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Neil talks at “The Monsanto Years” movie premiere

Promise of the Real

 

 

 

 

 

Neil Young at the premiere screening of the movie “The Monsanto Years” on Wednesday, April 22 and the IFC Center in New York.

 

 

 

“It’s a move about making a record.” N.Y.  Not rated, 59 minutes.

 

A very special work-in-progress screening, this is a document of the recording of the upcoming album ‘The Monsanto Years’ with Neil Young & Promise of the Real. “No auto tune or vocal booths were used, and no ears were harmed in the making of this record.” – Shakey Pictures

“Neil Young and Promise of the Real, a band featuring Willie Nelson’s sons Lukas and Micah, will hit the road this summer in support of their upcoming album together, The Monsanto Years. Young’s new LP will reportedly arrive on June 16th according to a press release sent to promoters, while the Rebel Content Tour itself will kick off July 5th at Milwaukee’s Summerfest…. In January, Young revealed that he was working on an album called The Monsanto Years, but the rocker appeared to be joking about the title at the time. ‘I’m working on another album now that I’m going to be doing with Willie Nelson’s sons,’ Young said. ‘It’s an upbeat review of the situation.’ At a surprise concert April 16th at San Luis Obispo, California’s SLO Brewing Co., Young and Promise of the Real debuted 11 new tracks that might appear on their joint LP. Those songs boasted protest-minded titles like “Monsanto Years,” “Rock Starbucks,” “Seeds” and “Too Big to Fail,” fan site Sugar Mountain reports. Young had previously teamed with the Nelson brothers at Farm Aid and the Bridge School Benefit.” – Rolling Stone

 A Bernard Shakey Movie.

 

And his Q & A with the audience at the Bernard Shakey Film Retrospective

 

 

Neil Young made a special guest appearance at the week-long Bernard Shakey Film Retrospective, held at IFC, NYC, April 17-23. Following showing of the film Muddy Track (ahem, perhaps the TOP Neil film ever created), Neil was interviewed on-stage by filmmaker Jim Jarmusch and also fielded questions from the audience. Neil then returned a little while later and talked about his upcoming album, titled The Monsanto Years. A film that captured the recording of the album in the studio was then shown at IFC. It’s a rocking, soulful album but, as the title might indicate, relies heavily on environmental tones.

Thanks to Rustes Televisione YouTube channel

From IFC:

Long one of folk and rock’s most respected artists, Neil Young—under the pseudonym Bernard Shakey—has also been making films for over four decades, from concert movies JOURNEY THROUGH THE PAST (1974) and RUST NEVER SLEEPS (1979), to GREENDALE (2003) and other fiction features. This weeklong survey offers a rare opportunity to discover another side of Young’s creative genius, both behind and in front of the camera. The program includes weeklong NYC theatrical premiere engagements of MUDDY TRACK (1987), a one-of-a-kind chronicle of a European tour with Crazy Horse, and the newly restored director’s cut of HUMAN HIGHWAY (1982), a wildly anarchic satire of Cold War America starring Young, Dean Stockwell, Sally Kirkland, Russ Tamblyn and Devo. Also screening are Young’s two collaborations with Jim Jarmusch: DEAD MAN (1995), for which Young provided the stunning, feedback-heavy score, and YEAR OF THE HORSE (1997), a kaleidoscopic doc portrait of Young and Crazy Horse during their 1996 world tour.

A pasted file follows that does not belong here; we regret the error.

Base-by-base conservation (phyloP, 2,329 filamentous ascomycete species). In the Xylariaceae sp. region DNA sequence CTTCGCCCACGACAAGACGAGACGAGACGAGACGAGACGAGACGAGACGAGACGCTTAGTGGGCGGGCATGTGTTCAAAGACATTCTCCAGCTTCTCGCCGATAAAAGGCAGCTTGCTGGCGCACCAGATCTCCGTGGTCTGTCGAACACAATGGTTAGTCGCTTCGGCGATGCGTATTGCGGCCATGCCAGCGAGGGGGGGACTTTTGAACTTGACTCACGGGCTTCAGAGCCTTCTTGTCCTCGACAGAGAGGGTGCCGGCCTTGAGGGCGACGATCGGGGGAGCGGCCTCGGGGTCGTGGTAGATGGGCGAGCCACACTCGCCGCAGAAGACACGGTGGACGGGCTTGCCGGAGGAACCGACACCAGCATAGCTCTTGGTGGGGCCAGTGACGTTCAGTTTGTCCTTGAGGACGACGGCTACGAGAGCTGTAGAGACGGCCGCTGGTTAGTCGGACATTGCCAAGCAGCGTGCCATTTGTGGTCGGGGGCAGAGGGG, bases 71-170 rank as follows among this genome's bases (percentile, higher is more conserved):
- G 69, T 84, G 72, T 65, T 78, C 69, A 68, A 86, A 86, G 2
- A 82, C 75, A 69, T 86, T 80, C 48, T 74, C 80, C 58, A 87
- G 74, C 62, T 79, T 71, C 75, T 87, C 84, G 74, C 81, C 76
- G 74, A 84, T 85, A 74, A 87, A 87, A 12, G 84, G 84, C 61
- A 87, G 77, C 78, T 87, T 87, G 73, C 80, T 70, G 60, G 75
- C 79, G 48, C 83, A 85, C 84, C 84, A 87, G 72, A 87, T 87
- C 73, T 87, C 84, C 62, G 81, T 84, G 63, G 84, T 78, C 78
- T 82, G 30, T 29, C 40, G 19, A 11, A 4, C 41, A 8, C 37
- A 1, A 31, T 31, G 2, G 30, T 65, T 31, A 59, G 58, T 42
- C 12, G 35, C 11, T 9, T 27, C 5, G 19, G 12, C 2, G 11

Uncut reviews Year of the Horse

The October 2013 issue of Uncut features a DVD review of  Jim Jarmusch concert documentary “Year of the Horse”  shot in 1996.

Yoth_dvdThey write: “This isn’t older musicians trying to sustain some delusion of youthful potency;  this is a bunch of middle-aged men, led by a surly, stomping guitarist in baggy  knee-length shorts and a nondescript T-shirt.

” But the very lack of  self-conscious stagecraft carries with it the implication that what you’re being  given is something purely musical, unmediated by modern digital strategies that  demand everything be a multi-platform, multi-media, interactive experience. It’s  pure rock’n’roll, as the introductory tagline explain:

“Made loud to be played  loud. CRANK IT UP!”.
It’s far from the ideal Neil and Crazy Horse setlist, Uncut opines,  with only a handful of  classics – including a version of “Tonight’s The Night” following a segment  about the deaths of Danny Whitten and Bruce Berry – sprinkled  parsimoniously through the show.

But it barely matters: as Young maintains,  “It’s all one song,” an ongoing flow of music hewn into eight-to ten-minute  chunks. And any technical effects are kept to a minimum, and used subtly, as  when stage footage of the band playing “Slips Away” is blended with a tour bus  shot of passing sky and landscape.

Read more at http://www.uncut.co.uk/neil-young-crazy-horse-year-of-the-horse-review#oOLywI4sU8cO2VW0.99

Random Quote

How can I bring you
To the sea of madness?

by -- Neil Young

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